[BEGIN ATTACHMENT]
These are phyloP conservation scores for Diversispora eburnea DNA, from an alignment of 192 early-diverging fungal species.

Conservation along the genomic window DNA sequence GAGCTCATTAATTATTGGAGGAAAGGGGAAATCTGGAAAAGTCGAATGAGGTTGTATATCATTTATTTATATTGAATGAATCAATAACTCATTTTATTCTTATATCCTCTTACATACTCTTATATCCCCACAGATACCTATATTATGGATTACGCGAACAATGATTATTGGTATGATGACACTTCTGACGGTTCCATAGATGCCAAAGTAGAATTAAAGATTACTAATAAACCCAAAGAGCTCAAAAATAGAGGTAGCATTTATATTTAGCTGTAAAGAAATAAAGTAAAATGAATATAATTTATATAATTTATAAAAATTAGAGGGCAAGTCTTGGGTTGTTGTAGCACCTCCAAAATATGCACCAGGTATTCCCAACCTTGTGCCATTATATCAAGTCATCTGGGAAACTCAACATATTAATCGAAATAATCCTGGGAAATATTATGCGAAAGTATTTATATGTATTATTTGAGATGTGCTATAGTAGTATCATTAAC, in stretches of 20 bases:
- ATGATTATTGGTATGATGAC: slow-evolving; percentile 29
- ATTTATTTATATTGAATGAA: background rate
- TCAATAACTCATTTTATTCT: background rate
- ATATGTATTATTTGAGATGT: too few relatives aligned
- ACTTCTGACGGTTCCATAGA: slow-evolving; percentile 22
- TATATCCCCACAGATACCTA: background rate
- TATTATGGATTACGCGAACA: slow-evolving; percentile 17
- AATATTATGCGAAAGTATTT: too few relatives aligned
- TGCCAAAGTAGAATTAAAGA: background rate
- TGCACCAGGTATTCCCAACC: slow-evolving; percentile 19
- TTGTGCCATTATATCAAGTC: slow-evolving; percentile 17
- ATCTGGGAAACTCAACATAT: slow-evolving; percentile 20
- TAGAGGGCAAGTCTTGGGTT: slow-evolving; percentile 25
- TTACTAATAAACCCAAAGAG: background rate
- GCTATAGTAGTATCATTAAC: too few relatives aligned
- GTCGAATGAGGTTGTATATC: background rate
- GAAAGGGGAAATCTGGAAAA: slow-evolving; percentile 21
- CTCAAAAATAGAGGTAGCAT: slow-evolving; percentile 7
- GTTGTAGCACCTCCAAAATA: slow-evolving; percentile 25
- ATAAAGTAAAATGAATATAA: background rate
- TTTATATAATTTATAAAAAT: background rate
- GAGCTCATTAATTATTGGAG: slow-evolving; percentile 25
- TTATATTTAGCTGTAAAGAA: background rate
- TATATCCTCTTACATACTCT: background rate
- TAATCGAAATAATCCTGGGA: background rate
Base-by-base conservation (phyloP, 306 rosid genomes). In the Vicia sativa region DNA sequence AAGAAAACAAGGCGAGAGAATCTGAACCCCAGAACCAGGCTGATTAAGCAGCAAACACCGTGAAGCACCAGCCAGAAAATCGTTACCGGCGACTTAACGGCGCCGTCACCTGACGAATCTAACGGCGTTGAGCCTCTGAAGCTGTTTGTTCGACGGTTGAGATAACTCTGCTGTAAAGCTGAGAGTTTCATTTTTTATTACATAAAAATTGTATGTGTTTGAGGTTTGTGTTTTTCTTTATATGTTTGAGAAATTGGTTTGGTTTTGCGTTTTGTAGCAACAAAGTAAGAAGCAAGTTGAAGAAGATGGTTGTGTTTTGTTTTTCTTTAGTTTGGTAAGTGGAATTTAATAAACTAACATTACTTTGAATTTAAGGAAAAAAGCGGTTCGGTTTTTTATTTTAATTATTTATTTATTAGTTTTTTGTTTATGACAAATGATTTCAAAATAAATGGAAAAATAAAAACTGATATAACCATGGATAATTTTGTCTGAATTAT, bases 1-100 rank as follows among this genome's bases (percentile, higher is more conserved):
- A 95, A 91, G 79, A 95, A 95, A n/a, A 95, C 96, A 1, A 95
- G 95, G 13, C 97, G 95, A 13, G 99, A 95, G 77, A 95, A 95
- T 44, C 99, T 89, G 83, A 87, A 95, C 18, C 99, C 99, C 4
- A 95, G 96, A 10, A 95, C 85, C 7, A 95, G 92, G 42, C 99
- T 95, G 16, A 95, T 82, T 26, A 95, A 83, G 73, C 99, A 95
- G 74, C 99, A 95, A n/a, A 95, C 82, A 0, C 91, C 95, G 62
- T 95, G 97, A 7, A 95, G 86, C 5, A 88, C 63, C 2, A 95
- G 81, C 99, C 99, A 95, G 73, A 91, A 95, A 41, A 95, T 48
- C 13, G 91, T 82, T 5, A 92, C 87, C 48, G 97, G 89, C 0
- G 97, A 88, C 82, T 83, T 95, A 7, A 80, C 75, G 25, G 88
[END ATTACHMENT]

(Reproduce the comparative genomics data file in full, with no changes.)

These are phyloP conservation scores for Diversispora eburnea DNA, from an alignment of 192 early-diverging fungal species.

Conservation along the genomic window DNA sequence GAGCTCATTAATTATTGGAGGAAAGGGGAAATCTGGAAAAGTCGAATGAGGTTGTATATCATTTATTTATATTGAATGAATCAATAACTCATTTTATTCTTATATCCTCTTACATACTCTTATATCCCCACAGATACCTATATTATGGATTACGCGAACAATGATTATTGGTATGATGACACTTCTGACGGTTCCATAGATGCCAAAGTAGAATTAAAGATTACTAATAAACCCAAAGAGCTCAAAAATAGAGGTAGCATTTATATTTAGCTGTAAAGAAATAAAGTAAAATGAATATAATTTATATAATTTATAAAAATTAGAGGGCAAGTCTTGGGTTGTTGTAGCACCTCCAAAATATGCACCAGGTATTCCCAACCTTGTGCCATTATATCAAGTCATCTGGGAAACTCAACATATTAATCGAAATAATCCTGGGAAATATTATGCGAAAGTATTTATATGTATTATTTGAGATGTGCTATAGTAGTATCATTAAC, in stretches of 20 bases:
- ATGATTATTGGTATGATGAC: slow-evolving; percentile 29
- ATTTATTTATATTGAATGAA: background rate
- TCAATAACTCATTTTATTCT: background rate
- ATATGTATTATTTGAGATGT: too few relatives aligned
- ACTTCTGACGGTTCCATAGA: slow-evolving; percentile 22
- TATATCCCCACAGATACCTA: background rate
- TATTATGGATTACGCGAACA: slow-evolving; percentile 17
- AATATTATGCGAAAGTATTT: too few relatives aligned
- TGCCAAAGTAGAATTAAAGA: background rate
- TGCACCAGGTATTCCCAACC: slow-evolving; percentile 19
- TTGTGCCATTATATCAAGTC: slow-evolving; percentile 17
- ATCTGGGAAACTCAACATAT: slow-evolving; percentile 20
- TAGAGGGCAAGTCTTGGGTT: slow-evolving; percentile 25
- TTACTAATAAACCCAAAGAG: background rate
- GCTATAGTAGTATCATTAAC: too few relatives aligned
- GTCGAATGAGGTTGTATATC: background rate
- GAAAGGGGAAATCTGGAAAA: slow-evolving; percentile 21
- CTCAAAAATAGAGGTAGCAT: slow-evolving; percentile 7
- GTTGTAGCACCTCCAAAATA: slow-evolving; percentile 25
- ATAAAGTAAAATGAATATAA: background rate
- TTTATATAATTTATAAAAAT: background rate
- GAGCTCATTAATTATTGGAG: slow-evolving; percentile 25
- TTATATTTAGCTGTAAAGAA: background rate
- TATATCCTCTTACATACTCT: background rate
- TAATCGAAATAATCCTGGGA: background rate
Base-by-base conservation (phyloP, 306 rosid genomes). In the Vicia sativa region DNA sequence AAGAAAACAAGGCGAGAGAATCTGAACCCCAGAACCAGGCTGATTAAGCAGCAAACACCGTGAAGCACCAGCCAGAAAATCGTTACCGGCGACTTAACGGCGCCGTCACCTGACGAATCTAACGGCGTTGAGCCTCTGAAGCTGTTTGTTCGACGGTTGAGATAACTCTGCTGTAAAGCTGAGAGTTTCATTTTTTATTACATAAAAATTGTATGTGTTTGAGGTTTGTGTTTTTCTTTATATGTTTGAGAAATTGGTTTGGTTTTGCGTTTTGTAGCAACAAAGTAAGAAGCAAGTTGAAGAAGATGGTTGTGTTTTGTTTTTCTTTAGTTTGGTAAGTGGAATTTAATAAACTAACATTACTTTGAATTTAAGGAAAAAAGCGGTTCGGTTTTTTATTTTAATTATTTATTTATTAGTTTTTTGTTTATGACAAATGATTTCAAAATAAATGGAAAAATAAAAACTGATATAACCATGGATAATTTTGTCTGAATTAT, bases 1-100 rank as follows among this genome's bases (percentile, higher is more conserved):
- A 95, A 91, G 79, A 95, A 95, A n/a, A 95, C 96, A 1, A 95
- G 95, G 13, C 97, G 95, A 13, G 99, A 95, G 77, A 95, A 95
- T 44, C 99, T 89, G 83, A 87, A 95, C 18, C 99, C 99, C 4
- A 95, G 96, A 10, A 95, C 85, C 7, A 95, G 92, G 42, C 99
- T 95, G 16, A 95, T 82, T 26, A 95, A 83, G 73, C 99, A 95
- G 74, C 99, A 95, A n/a, A 95, C 82, A 0, C 91, C 95, G 62
- T 95, G 97, A 7, A 95, G 86, C 5, A 88, C 63, C 2, A 95
- G 81, C 99, C 99, A 95, G 73, A 91, A 95, A 41, A 95, T 48
- C 13, G 91, T 82, T 5, A 92, C 87, C 48, G 97, G 89, C 0
- G 97, A 88, C 82, T 83, T 95, A 7, A 80, C 75, G 25, G 88